Affordable homes, new subdivision planned for Port Arthur
A Port Arthur nonprofit geared at helping low- and moderate-income families obtain homeownership presented plans this week to develop a vacant lot into a waterfront subdivision with 24 new residences.
“Legacy’s mission is to strengthen families and build strong communities,” said Vivan Ballou, executive director of Legacy Community Development Corp., during a presentation to the city council. “We’ve accomplished this through home ownership programs, homeless prevention activities, rental assistance programs and the development of affordable housing, as well as disaster recovery programs and other social services.”
Legacy, one of only two agencies in Southeast Texas with approval through the U.S. Department of Housing and Urban Development (HUD), has been working with the Port Arthur Economic Development Corporation and the downtown redevelopment project to build and sell 60 homes in downtown Port Arthur. To date, 22 have been completed with 21 sold.
“This is to help bring rooftops while the EDC brings jobs to that community,” Ballou said.
According to information from the National Association of Home Builders, the addition of 100 affordable homes brings in approximately 161 local jobs in the first year and provides nearly $12 million in local income.
In order to help achieve this, the company helps participants with free credit and financial counseling and often times help with the down payment.
“I ride through sometimes just to see how those homes have progressed and how the growth has progressed in downtown Port Arthur,” Mayor Pro Tem Charlotte Moses told Ballou. “Those homes look absolutely beautiful. We’ve toured them. I’ve been inside them. The work is impeccable.”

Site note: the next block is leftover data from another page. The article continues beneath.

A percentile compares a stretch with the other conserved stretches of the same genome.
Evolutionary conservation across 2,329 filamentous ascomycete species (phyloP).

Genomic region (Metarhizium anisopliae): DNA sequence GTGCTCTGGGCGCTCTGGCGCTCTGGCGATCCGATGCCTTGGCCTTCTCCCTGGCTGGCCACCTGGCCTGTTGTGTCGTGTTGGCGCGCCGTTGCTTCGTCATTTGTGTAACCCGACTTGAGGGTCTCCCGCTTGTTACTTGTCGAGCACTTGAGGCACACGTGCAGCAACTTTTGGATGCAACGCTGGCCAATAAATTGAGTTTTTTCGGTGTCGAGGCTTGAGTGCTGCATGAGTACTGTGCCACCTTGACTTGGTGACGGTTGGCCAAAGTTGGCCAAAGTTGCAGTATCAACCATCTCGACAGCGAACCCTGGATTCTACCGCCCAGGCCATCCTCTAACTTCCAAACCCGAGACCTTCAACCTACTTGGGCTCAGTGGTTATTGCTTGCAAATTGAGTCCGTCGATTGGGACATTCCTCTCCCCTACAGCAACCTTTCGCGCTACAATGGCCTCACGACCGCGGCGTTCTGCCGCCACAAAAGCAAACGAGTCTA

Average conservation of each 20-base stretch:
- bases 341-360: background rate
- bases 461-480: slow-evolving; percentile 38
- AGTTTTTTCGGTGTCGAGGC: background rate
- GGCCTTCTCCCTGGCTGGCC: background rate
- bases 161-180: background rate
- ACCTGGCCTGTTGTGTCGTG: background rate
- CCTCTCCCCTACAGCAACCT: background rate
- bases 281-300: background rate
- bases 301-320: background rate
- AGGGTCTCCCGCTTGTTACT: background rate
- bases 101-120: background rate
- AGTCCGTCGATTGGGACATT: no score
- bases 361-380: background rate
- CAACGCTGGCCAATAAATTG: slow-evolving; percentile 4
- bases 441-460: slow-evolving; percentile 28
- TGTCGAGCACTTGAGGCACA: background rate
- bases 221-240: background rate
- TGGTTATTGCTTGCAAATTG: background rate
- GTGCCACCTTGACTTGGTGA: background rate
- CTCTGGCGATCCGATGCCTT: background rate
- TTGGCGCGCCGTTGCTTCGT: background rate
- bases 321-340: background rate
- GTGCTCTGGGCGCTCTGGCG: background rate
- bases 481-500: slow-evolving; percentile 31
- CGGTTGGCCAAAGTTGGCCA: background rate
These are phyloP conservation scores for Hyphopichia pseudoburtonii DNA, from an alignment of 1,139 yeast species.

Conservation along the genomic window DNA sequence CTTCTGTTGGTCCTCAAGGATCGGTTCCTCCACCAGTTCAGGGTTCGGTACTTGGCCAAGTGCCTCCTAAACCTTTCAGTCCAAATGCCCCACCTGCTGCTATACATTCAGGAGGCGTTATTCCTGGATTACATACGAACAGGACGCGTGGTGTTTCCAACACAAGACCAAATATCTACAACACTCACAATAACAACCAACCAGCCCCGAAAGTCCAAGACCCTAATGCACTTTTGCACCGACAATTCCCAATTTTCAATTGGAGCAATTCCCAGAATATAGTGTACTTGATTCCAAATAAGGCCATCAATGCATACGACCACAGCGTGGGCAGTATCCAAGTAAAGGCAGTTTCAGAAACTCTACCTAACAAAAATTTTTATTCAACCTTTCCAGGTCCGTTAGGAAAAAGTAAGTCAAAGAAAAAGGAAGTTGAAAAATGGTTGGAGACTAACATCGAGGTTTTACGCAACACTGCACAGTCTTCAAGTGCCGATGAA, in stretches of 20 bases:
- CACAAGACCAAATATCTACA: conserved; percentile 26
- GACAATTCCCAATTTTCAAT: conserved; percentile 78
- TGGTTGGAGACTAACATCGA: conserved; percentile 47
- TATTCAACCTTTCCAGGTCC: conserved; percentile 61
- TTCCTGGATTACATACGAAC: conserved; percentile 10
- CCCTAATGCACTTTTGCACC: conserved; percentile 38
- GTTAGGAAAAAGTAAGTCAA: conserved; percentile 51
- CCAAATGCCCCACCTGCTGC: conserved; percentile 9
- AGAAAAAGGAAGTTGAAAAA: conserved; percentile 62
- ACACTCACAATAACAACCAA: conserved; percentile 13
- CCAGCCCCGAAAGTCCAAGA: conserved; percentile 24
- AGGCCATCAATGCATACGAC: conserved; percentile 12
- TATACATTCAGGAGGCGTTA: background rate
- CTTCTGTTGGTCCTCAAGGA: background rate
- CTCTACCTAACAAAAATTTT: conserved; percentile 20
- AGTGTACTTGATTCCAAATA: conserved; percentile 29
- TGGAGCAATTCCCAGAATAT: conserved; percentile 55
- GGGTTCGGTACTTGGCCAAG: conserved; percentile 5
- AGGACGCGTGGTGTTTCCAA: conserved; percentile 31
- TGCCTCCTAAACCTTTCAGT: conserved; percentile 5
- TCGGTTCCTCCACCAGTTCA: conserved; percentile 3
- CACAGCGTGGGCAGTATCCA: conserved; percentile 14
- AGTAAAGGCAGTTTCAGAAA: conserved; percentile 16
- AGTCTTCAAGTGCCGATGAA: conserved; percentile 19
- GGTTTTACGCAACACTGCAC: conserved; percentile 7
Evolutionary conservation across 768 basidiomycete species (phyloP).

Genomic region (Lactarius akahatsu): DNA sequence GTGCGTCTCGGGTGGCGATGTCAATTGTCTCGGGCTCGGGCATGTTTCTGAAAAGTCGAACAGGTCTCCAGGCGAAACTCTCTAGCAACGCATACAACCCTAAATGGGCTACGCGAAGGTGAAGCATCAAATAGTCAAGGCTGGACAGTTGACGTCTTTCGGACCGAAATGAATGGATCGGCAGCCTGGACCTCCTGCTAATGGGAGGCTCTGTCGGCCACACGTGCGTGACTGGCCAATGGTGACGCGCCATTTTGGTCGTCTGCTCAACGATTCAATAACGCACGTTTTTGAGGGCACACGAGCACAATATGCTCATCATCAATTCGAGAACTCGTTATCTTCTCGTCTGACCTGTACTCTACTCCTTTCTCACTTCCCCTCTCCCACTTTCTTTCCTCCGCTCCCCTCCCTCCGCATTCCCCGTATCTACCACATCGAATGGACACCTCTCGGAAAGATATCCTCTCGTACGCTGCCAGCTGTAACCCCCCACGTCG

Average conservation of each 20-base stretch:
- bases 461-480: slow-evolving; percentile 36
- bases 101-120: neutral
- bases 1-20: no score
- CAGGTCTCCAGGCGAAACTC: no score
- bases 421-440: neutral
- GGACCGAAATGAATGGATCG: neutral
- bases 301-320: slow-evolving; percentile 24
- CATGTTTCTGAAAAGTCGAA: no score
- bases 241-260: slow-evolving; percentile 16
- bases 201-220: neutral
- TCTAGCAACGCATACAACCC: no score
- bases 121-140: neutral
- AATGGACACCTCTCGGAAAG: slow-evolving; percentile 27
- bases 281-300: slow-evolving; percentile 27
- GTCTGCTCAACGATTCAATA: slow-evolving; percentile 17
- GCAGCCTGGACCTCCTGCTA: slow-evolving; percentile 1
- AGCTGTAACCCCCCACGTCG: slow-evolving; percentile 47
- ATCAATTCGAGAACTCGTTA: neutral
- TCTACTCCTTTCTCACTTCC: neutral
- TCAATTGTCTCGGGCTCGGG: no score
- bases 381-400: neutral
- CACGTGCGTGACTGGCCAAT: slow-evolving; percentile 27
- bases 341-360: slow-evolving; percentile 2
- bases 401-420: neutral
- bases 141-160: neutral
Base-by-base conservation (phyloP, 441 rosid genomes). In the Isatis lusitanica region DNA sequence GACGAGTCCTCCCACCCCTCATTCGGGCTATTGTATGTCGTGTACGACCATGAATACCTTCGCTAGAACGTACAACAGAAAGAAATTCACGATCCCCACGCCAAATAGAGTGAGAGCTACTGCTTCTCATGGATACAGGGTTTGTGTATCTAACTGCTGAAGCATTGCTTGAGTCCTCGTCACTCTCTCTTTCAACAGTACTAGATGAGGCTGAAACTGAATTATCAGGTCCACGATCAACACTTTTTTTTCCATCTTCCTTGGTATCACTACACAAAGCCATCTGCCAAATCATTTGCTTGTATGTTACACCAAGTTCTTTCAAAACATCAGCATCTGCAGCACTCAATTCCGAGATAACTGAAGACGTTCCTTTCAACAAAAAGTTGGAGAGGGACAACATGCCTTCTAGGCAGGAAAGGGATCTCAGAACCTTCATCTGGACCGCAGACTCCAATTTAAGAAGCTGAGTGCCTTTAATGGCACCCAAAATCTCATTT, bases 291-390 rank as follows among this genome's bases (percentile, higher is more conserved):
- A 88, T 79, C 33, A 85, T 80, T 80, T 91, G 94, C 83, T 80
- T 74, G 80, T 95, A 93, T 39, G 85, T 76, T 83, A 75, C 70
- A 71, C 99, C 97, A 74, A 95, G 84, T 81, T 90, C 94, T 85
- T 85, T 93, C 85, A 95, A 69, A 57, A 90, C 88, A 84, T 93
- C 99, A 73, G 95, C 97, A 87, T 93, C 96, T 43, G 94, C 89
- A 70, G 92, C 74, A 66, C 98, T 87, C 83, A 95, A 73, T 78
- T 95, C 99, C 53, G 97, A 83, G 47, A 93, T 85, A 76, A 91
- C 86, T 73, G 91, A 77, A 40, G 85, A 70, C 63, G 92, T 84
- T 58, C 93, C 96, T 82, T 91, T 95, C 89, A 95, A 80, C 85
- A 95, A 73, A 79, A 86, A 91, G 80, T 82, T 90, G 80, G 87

Phase Two, called Legacy at Gifford Pond, will be located at 101 6th Avenue.
“This property has been vacant pretty much all of my life,” Ballou said.
The company plans to invest approximately $5.1 million into the development of housing for the subdivision, with each averaging 1,800 to 2,200 square feet. Also on the list of features is a community garden and playground area.
“Thank you for the Phase Two project that you’re considering,” said District 1 Councilwoman Ingrid Holmes. “It happens to be in District One and I am happy to see that we are looking at doing some things in the older part of Port Arthur.”
Ballou said the biggest roadblock the company has hit involves liens on land or properties intended for purchase, but City Manager Ron Burton said the city is working with Legacy to bypass that.
“We’re always willing and always prepared to release whatever liens that the city has — whether it’s grass or a demolition lien — in order to put it back on the tax roll,” Burton said. “If the property’s not back on the tax roll, it’s of no benefit to the city.”
A timeline for when Legacy at Gifford Pond will begin was not disclosed.
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